Underwater robot unlocks secrets of the “Sweet Lake”

by    DiveSSI    18th January 2019

A burial mound at the bottom of the lake

The "Sweet Lake" (Süße See)in Saxony-Anhalt (Germany) is a real treasure chest for underwater archaeologists. Detailed 3D maps, which were created with the help of a high-tech underwater vehicle from the famous Fraunhofer IOSB-AST, now clearly show, in addition to numerous historical artefacts’, the structures of a Bronze Age burial mound.

Engineers at Fraunhofer IOSB-AST are currently supporting the work of the State Office for the Preservation of Monuments and Archaeology in Saxony-Anhalt. For the first time, a state-of-the-art ROV (Remotely Operated Underwater Vehicle) from the Tortuga family was used at the end of 2018. These vehicles are custom-made for each customer and equipped with the desired sensors. Several vehicles are successfully used on an international scale, but they also provide valuable help to archaeologists in the Sweet Lake: The ROV produces high-resolution videos and sonar data of objects and structures that can even be hidden from seasoned scuba divers in the murky waters. For the first time, a high-resolution 3D map of various objects was created. And only with this treasure trove he reveals his last secrets: An imposing burial mound from around 1400 BC. is located in the middle of the lake. This had already been discovered in April 2018 during a mapping of the entire sea ground and aroused the interest of archaeologists. A more detailed investigation has now been carried out with the help of the Fraunhofer underwater technology from Ilmenau.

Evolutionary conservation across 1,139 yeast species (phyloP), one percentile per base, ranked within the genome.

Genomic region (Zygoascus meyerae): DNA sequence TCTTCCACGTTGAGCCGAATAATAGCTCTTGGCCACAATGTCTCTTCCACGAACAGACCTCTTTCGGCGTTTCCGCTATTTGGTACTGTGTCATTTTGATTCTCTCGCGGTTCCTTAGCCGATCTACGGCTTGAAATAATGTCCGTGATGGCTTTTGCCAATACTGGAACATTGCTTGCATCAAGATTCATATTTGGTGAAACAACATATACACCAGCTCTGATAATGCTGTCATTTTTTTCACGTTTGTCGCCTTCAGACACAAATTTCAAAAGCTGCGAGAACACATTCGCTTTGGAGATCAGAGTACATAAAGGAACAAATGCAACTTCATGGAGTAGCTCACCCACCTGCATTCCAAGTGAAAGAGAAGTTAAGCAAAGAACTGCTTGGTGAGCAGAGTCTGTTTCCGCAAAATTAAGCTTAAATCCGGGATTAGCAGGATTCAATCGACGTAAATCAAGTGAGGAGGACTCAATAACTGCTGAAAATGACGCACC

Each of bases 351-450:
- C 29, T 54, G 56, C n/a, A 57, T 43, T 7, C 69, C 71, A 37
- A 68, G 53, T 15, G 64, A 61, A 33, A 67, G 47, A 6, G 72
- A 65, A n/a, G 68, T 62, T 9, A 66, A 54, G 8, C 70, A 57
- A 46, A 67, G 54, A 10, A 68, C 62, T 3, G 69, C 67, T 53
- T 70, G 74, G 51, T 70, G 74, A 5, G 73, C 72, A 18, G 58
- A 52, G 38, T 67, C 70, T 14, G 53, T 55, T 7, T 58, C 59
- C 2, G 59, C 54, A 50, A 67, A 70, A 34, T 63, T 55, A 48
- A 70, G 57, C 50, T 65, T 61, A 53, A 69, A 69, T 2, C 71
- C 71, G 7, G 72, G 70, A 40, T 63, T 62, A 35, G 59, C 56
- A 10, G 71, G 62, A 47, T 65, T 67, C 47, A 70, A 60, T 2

Dr. Sven Thomas of the State Office, who was active even in cold and adverse conditions at the end of 2018 as a diver for on site samplingexperienced an exciting venture: " The detailed 3D data of the underwater vehicles helps us a lot to unravel the secrets of the “Sweet lake”. "

A total of two vehicles of the IOSB-AST were used: a ROV supported the divers and helped create 3D data in the vicinity, a mapping of the objects from the water surface was made using a catamaran.

In the spring of 2019, selected findings will be surveyed and recovered by the underwater archaeologists.

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18th January 2019
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